Dymock man says alleged knife assault ‘did not take place’

Wednesday 30th March 2022 2:29 pm
Gloucester Crown Court
(Tindle )

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A 57-year-old Dymock man has been cleared by a jury of assaulting a woman neighbour with a knife during an alleged incident which he insisted had never taken place.

After a six day trial at Gloucester Crown Court Alan Bowkett was found not guilty on Monday (March 28th) of assaulting Jean Gillet causing her actual bodily harm on September 16, 2020.

Prosecutor Alun Williams had told the jury at the start of the trial last week that Mr Bowkett was living in the same complex in Western Way, Dymock, as his alleged victim at the time of the incident.

He said that at approximately 8pm Ms Gillet was about to go to her car when she noticed that Mr Bowkett was at her front door with a knife and she alleged that he began wielding it at her.

“Ms Gillet put her hands up in self defence as he threatened to kill her during this confrontation,” claimed the prosecutor. “She alleges that he sliced her finger with the knife. The police were called and arrested Mr Bowkett for the alleged assault.”

However, in his defence evidence Mr Bowkett told the jury “I never brandished a knife at Ms Gillet. These allegations never happened.”

Lloyd Jenkins, defending Mr Bowkett, told the jury in his closing speech “Mr Bowkett challenges the alleged assault in its entirety. He states there was no confrontation, there was no knife and that this allegation simply didn’t happen.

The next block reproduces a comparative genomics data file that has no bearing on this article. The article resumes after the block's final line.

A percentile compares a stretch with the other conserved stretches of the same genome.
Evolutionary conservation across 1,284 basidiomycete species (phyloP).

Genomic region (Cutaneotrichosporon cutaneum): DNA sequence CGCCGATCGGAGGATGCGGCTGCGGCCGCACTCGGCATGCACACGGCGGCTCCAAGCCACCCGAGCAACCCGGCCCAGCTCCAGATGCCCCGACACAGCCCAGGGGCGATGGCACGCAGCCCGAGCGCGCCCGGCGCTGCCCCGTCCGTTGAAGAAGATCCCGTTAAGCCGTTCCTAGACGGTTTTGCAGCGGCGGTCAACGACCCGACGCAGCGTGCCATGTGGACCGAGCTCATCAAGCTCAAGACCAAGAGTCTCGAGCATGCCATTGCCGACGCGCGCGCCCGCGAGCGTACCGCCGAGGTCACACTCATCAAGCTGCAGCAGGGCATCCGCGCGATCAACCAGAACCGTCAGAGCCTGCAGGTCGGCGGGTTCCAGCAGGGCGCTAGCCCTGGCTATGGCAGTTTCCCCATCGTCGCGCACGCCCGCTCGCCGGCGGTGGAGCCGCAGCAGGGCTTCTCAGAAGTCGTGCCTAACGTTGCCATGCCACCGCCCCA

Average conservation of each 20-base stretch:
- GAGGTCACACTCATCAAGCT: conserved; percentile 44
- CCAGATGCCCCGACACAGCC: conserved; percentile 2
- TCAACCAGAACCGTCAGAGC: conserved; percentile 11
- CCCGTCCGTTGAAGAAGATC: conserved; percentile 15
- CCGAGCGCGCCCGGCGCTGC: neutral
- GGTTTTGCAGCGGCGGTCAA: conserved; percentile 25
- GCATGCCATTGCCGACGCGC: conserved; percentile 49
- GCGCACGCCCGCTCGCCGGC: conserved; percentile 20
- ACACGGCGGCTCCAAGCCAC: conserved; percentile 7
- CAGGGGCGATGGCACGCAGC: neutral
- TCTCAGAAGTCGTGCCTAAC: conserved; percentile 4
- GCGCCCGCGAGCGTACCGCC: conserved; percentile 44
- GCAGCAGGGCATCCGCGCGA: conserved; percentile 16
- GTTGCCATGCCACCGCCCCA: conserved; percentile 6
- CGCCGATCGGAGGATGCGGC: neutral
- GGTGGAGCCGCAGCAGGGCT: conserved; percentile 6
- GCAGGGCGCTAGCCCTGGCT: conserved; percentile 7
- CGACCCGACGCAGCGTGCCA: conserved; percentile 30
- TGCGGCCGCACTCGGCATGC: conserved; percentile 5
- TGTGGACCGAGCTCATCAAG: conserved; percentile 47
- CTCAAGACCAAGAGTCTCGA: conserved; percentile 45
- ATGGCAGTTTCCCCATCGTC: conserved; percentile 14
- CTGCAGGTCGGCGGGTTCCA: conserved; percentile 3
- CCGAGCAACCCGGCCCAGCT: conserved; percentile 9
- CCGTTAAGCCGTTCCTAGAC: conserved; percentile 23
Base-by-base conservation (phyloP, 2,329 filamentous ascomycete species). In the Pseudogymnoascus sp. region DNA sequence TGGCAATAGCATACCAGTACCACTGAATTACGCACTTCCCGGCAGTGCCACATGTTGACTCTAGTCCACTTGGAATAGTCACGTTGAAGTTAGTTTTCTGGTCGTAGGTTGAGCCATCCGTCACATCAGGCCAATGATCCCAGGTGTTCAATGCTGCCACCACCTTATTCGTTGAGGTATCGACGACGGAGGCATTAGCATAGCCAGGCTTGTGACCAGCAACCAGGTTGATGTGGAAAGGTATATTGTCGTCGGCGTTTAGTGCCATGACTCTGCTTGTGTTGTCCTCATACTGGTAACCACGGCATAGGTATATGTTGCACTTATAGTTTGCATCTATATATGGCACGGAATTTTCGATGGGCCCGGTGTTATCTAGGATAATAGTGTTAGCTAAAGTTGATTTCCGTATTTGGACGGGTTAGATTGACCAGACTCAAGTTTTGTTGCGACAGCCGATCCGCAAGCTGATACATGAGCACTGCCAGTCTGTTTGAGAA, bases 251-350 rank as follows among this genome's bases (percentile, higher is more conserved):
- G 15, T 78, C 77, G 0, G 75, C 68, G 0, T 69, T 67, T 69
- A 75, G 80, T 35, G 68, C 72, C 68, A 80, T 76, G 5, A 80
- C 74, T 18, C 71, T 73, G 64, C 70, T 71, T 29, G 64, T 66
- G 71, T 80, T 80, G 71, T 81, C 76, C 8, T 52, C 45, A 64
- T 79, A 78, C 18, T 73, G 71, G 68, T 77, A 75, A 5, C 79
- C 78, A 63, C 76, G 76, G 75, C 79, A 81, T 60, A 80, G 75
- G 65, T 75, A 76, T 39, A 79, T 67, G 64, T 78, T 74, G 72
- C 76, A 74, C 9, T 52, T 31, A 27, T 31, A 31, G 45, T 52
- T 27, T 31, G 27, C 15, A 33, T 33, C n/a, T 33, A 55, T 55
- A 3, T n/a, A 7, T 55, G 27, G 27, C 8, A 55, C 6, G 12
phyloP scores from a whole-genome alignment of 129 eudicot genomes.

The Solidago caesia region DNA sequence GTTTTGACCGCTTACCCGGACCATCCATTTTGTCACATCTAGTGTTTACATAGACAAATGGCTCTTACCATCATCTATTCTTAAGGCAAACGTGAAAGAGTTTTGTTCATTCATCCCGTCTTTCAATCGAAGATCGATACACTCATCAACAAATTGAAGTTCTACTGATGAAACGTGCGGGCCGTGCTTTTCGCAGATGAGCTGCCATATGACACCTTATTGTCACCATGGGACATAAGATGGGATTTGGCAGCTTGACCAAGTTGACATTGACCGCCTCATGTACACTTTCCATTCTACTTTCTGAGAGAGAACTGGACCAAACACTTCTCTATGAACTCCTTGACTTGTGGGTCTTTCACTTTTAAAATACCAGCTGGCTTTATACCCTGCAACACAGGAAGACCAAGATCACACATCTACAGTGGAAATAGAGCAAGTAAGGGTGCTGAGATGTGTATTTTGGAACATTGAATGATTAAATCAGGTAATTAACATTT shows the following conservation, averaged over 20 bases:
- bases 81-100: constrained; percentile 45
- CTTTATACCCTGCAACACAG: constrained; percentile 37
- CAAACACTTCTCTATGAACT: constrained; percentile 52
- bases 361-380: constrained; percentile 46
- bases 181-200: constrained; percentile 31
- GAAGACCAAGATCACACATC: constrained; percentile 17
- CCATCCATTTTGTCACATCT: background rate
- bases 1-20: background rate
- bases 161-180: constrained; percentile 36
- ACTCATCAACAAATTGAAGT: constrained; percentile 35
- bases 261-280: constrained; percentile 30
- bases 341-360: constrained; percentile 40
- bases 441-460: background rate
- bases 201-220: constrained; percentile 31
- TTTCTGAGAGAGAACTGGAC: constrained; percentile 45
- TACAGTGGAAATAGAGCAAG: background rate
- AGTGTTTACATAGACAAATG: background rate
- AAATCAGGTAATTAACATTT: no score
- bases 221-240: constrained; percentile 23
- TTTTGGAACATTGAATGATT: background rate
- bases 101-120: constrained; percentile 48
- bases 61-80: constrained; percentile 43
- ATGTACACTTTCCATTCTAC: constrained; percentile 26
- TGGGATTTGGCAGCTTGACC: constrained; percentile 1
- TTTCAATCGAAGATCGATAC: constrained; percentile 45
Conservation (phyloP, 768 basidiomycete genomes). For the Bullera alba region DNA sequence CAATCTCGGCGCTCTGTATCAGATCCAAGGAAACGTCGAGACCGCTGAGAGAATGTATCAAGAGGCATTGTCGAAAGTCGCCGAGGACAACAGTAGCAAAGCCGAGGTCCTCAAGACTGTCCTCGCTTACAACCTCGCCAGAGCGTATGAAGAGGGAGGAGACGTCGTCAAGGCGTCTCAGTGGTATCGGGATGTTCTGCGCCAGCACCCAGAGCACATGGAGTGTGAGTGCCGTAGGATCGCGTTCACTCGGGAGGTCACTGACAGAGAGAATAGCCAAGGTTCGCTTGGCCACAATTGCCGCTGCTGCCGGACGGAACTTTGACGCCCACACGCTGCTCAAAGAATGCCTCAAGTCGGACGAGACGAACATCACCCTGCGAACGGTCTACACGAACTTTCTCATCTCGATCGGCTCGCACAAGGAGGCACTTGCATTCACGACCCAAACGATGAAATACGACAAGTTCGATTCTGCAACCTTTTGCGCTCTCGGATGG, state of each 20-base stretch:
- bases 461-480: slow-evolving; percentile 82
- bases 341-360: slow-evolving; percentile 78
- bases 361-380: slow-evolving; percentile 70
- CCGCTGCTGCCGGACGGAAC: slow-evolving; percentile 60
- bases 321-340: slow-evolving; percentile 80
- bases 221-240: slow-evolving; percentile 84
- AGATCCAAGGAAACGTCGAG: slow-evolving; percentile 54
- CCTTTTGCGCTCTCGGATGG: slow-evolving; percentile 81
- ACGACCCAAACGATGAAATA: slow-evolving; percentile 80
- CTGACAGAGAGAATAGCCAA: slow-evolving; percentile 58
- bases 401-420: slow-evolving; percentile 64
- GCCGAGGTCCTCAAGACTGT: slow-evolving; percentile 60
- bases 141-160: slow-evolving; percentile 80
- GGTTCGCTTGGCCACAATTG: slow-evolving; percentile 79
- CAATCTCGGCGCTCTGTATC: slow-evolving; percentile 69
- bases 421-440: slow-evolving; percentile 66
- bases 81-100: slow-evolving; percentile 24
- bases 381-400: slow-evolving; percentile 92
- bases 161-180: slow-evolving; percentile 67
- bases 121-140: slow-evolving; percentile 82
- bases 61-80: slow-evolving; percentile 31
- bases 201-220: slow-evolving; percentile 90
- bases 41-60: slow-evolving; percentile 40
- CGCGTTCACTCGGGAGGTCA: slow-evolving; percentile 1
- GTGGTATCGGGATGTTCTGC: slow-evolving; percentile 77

“Therefore he denies assaulting Ms Gillet, and hence his not guilty plea.”

The jury of six men and five women deliberated for 65 minutes before returning to court with their not guilty verdict, after which Mr Bowkett was discharged by the judge.

The prosecution had claimed that before the alleged knife assault there had been an earlier incident involving Mr Bowkett, Ms Gillet and her partner, Christopher Villiers.

“At around 4.30pm that same day Ms Gillett and Mr Villiers arrived back at the complex and noticed that a message saying ‘Die Villiers’ had been written in marker pen on their front door,” said the prosecutor.

“Mr Villiers was understandably aggrieved by this and challenged Mr Bowkett, who he believed was responsible because of a note that had been slipped under the door at the same time.

“That note stated ‘Come to mine, A’.

“Mr Villiers went to Mr Bowkett’s flat and when he answered the door he allegedly had a baseball bat in his hand.

“Mr Bowkett denied writing anything to Mr Villiers on the front door and asked for £10 which he said he was owed by Mr Villiers.

“Mr Villiers then pushed Mr Bowkett against the wall and Mr Bowkett protested ‘It wasn’t me’ as he fell to the floor.

“Ms Gillet tried to intervene and persuaded Mr Villiers to leave Mr Bowkett alone. The couple then walked back to their own flat.”

Mr Bowkett told the jury: “I had used a small knife earlier in the day for chopping up carrots and corned beef. It would have still been in the washing up. There would have also been a butter knife, but I didn’t use a knife as a weapon in public.

“I don’t keep knives in my kitchen drawer, they are kept in a cupboard. I’ve never seen that particular knife before. It must have been placed there while I was being questioned by police.

“I didn’t open my front door with a baseball bat in my hand. I don’t possess one. This allegation is fictitious. I am a cricket enthusiast and I have a cricket bat signed by the Gloucestershire team, not a baseball bat. If I had such a bat it would have been seized by the police when they searched my flat.”

Mr Bowkett continued: “I didn’t confront Ms Gillet at all in the evening. I may be guilty of many things, but I didn’t lash out with a knife to anyone.”

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